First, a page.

As shown in FIG. 1, a document automatic feeding device 14 is mounted on the printer. The feeding device 14 feeds the document D down to a desired position as indicated by an arrow A from the top of the platen 2 through the front of the platen 2. A document guide device 16 is located vertically between the front of the platen 2 and the print wheel 3 to guide the document D. This guide device consists of a hard metal upper plate 17 and elastic lower plate 18 both of which are bolt-fixed, as shown in FIGS. 2 and 3, to form a window 20. A bent base section 18a of the device 16 is fixed to the carrier 7. The upper plate 17 is curved and extends along the circumference of the platen 2, as disclosed in FIG. 1. The lower plate 18 is almost vertically positioned to guide the document downwards.
The mounting head 5 also serves as a knob which an operator uses to attach or remove the print wheel 3, and is thus considerably big. The head 5, therefore, extends towards the platen side from the window 20 of the document guide device 16. As a result, it becomes impossible to feed documents, or documents fed are damaged because they are caught by the mounting head 5 as they are fed by the automatic feeding device 14 in the direction of an arrow.
Especially, when the print wheel of a printer has a vertical revolving plane, i.e., when the rotating axis of the drive shaft is horizontal, the mounting head is positioned closer to the document guide device, since the distance between the character pad and the platen is always limited to a specified short distance. In this type of the printer it is necessary to design the head to extend through the window of the device in order to avoid mutual interference by the head and the device. However, the structure for vertically positioning the revolving plane of the print wheel makes it possible to maintain the strength of the spokes since it is possible to use linear spokes for the print wheel, and simplifies design because of the use of a drive shaft with a horizontal rotating axis. It is, therefore, desired to solve problems related to document feeding while maintaining these merits.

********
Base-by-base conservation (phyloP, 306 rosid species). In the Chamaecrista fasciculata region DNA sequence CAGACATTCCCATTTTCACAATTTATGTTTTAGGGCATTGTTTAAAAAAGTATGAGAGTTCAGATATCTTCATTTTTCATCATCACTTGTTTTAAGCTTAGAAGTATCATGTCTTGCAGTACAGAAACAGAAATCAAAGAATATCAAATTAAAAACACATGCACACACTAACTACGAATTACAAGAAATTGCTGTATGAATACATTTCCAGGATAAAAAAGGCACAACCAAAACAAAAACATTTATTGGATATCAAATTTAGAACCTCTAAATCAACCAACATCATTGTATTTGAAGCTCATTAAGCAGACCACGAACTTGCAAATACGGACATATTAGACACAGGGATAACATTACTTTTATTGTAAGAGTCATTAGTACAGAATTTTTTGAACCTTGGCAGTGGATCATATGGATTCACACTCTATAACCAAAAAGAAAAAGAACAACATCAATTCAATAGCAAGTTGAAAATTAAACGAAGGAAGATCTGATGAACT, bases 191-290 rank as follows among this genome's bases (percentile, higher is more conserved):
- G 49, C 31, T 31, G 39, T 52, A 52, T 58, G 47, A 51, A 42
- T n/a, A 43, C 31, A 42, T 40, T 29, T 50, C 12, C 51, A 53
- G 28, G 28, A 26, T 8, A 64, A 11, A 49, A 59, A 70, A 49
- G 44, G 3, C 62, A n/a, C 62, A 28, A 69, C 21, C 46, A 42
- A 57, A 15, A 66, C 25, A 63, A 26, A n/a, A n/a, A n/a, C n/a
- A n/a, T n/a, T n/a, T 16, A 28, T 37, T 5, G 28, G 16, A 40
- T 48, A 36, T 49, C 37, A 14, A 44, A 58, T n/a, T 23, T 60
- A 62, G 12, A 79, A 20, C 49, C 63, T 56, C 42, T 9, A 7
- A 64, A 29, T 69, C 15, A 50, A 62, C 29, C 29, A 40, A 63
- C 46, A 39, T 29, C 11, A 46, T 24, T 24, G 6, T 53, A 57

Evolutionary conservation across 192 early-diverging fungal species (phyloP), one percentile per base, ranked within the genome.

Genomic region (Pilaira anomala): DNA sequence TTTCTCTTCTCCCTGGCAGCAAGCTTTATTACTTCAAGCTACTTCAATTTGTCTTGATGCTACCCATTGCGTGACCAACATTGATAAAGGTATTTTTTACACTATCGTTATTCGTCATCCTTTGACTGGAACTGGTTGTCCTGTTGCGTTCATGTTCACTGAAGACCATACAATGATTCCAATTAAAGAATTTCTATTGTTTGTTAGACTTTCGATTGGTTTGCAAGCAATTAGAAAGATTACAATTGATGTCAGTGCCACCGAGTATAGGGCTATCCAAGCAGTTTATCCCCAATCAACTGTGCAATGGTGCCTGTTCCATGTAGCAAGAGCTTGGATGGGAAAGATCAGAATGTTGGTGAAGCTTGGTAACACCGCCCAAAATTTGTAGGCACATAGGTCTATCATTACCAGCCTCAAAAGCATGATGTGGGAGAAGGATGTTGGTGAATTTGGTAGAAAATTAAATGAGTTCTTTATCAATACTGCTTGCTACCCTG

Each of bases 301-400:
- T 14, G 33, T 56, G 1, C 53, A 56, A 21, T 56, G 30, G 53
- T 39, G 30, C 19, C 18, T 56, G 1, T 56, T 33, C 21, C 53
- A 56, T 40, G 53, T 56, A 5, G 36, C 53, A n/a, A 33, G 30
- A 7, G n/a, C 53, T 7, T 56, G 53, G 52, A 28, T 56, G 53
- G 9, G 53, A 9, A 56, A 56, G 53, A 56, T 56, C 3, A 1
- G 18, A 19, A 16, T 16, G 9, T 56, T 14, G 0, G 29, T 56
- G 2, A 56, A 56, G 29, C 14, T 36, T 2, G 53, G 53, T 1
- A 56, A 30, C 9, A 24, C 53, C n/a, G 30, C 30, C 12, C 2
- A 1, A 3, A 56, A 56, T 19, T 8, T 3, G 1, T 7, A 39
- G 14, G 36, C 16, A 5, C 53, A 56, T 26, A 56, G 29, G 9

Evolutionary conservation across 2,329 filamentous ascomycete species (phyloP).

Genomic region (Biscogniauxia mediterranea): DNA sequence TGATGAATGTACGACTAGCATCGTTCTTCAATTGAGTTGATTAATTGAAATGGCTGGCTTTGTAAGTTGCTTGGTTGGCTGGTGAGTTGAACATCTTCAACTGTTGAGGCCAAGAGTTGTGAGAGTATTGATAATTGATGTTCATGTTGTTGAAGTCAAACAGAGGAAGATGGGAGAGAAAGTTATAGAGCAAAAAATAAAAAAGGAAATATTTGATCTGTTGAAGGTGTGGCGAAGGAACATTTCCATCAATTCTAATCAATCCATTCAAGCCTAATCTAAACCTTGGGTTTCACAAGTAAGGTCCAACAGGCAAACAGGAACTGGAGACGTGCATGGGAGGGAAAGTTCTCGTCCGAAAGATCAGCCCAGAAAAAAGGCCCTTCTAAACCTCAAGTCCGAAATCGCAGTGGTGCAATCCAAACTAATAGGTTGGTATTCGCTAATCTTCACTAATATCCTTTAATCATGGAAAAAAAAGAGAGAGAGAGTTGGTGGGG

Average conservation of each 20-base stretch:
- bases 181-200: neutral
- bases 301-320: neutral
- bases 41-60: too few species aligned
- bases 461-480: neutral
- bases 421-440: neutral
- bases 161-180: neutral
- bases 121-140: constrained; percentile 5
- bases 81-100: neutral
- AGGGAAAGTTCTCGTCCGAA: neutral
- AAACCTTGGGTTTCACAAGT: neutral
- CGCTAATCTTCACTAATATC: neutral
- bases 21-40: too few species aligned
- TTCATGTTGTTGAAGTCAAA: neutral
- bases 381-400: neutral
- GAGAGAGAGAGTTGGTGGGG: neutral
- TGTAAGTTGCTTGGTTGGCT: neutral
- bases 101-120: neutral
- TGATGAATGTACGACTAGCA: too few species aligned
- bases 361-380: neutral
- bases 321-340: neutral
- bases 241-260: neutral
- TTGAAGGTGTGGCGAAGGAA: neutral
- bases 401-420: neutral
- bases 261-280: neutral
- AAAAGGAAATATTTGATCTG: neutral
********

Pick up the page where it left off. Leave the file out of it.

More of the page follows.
U.S. Pat. No. 4,203,675, for instance, discloses an arrangement in which the rotating axis of the drive shaft is tilted and the revolving plane of the print wheel is thus tilted, too, to leave a larger distance between the mounting head and the platen. In this case, however, it is necessary to use bent spokes which are likely to be damaged in high speed rotation of the print wheel.
An object of this invention is to provide a printer having an improved document guide device which can prevent jamming of documents fed downwards and which can, therefore, guide documents smoothly.
According to this invention, the document guide device includes an upper plate section which faces the front side of the platen and guides documents inserted between the platen and the upper plate section, a slanted plate section which is connected to the upper plate section and extends downward with its plane slanted to the vertical plane, a base plate section and an intermediate plate section which is connected to the slanted plate section and the base plate section and extends vertically. The mounting head is enclosed by the slanted plate section and the intermediate plate section so that the mounting head is prevented from extending toward the platen. With this structure, the mounting head is completely accommodated in the vertical space between the document guide device and the rotating plane of the print wheel. Thus, the possibility of the document feeding path being blocked by the mounting head can be completely eliminated. Especially since the slanted plate section lies above the mounting head to prevent documents from coming into contact with the mounting head.